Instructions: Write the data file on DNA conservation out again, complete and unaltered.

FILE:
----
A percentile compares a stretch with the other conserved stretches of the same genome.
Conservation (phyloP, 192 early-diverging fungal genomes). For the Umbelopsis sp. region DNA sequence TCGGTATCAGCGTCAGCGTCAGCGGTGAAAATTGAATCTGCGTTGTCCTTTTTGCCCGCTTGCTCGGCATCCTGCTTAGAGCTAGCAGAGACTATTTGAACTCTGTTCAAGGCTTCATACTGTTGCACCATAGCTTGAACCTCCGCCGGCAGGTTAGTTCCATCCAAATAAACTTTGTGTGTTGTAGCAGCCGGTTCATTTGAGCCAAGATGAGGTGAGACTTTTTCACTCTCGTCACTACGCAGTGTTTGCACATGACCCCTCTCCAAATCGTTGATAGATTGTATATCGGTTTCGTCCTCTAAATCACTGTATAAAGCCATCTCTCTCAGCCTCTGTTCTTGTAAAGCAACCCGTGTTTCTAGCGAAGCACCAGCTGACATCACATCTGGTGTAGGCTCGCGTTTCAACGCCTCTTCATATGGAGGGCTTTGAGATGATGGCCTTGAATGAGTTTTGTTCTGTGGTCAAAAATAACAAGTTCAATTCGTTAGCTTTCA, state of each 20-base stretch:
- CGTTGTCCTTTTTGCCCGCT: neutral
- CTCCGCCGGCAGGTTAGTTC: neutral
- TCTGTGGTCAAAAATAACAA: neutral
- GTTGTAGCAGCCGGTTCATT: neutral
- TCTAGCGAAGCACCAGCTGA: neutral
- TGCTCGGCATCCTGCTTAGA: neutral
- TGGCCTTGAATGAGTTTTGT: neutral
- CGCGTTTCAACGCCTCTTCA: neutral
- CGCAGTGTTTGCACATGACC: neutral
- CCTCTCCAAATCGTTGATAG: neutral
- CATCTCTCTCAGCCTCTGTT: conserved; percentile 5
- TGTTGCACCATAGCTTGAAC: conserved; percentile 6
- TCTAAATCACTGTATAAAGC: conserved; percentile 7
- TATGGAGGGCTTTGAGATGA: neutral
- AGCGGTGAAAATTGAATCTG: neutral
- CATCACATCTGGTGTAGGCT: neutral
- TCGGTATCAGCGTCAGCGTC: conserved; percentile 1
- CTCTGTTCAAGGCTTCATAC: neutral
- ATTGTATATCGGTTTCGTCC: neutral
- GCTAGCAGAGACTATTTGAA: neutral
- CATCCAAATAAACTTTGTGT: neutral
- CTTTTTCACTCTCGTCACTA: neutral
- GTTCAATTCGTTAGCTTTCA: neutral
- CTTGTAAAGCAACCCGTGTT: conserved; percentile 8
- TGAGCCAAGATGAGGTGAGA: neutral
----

A percentile compares a stretch with the other conserved stretches of the same genome.
Conservation (phyloP, 192 early-diverging fungal genomes). For the Umbelopsis sp. region DNA sequence TCGGTATCAGCGTCAGCGTCAGCGGTGAAAATTGAATCTGCGTTGTCCTTTTTGCCCGCTTGCTCGGCATCCTGCTTAGAGCTAGCAGAGACTATTTGAACTCTGTTCAAGGCTTCATACTGTTGCACCATAGCTTGAACCTCCGCCGGCAGGTTAGTTCCATCCAAATAAACTTTGTGTGTTGTAGCAGCCGGTTCATTTGAGCCAAGATGAGGTGAGACTTTTTCACTCTCGTCACTACGCAGTGTTTGCACATGACCCCTCTCCAAATCGTTGATAGATTGTATATCGGTTTCGTCCTCTAAATCACTGTATAAAGCCATCTCTCTCAGCCTCTGTTCTTGTAAAGCAACCCGTGTTTCTAGCGAAGCACCAGCTGACATCACATCTGGTGTAGGCTCGCGTTTCAACGCCTCTTCATATGGAGGGCTTTGAGATGATGGCCTTGAATGAGTTTTGTTCTGTGGTCAAAAATAACAAGTTCAATTCGTTAGCTTTCA, state of each 20-base stretch:
- CGTTGTCCTTTTTGCCCGCT: neutral
- CTCCGCCGGCAGGTTAGTTC: neutral
- TCTGTGGTCAAAAATAACAA: neutral
- GTTGTAGCAGCCGGTTCATT: neutral
- TCTAGCGAAGCACCAGCTGA: neutral
- TGCTCGGCATCCTGCTTAGA: neutral
- TGGCCTTGAATGAGTTTTGT: neutral
- CGCGTTTCAACGCCTCTTCA: neutral
- CGCAGTGTTTGCACATGACC: neutral
- CCTCTCCAAATCGTTGATAG: neutral
- CATCTCTCTCAGCCTCTGTT: conserved; percentile 5
- TGTTGCACCATAGCTTGAAC: conserved; percentile 6
- TCTAAATCACTGTATAAAGC: conserved; percentile 7
- TATGGAGGGCTTTGAGATGA: neutral
- AGCGGTGAAAATTGAATCTG: neutral
- CATCACATCTGGTGTAGGCT: neutral
- TCGGTATCAGCGTCAGCGTC: conserved; percentile 1
- CTCTGTTCAAGGCTTCATAC: neutral
- ATTGTATATCGGTTTCGTCC: neutral
- GCTAGCAGAGACTATTTGAA: neutral
- CATCCAAATAAACTTTGTGT: neutral
- CTTTTTCACTCTCGTCACTA: neutral
- GTTCAATTCGTTAGCTTTCA: neutral
- CTTGTAAAGCAACCCGTGTT: conserved; percentile 8
- TGAGCCAAGATGAGGTGAGA: neutral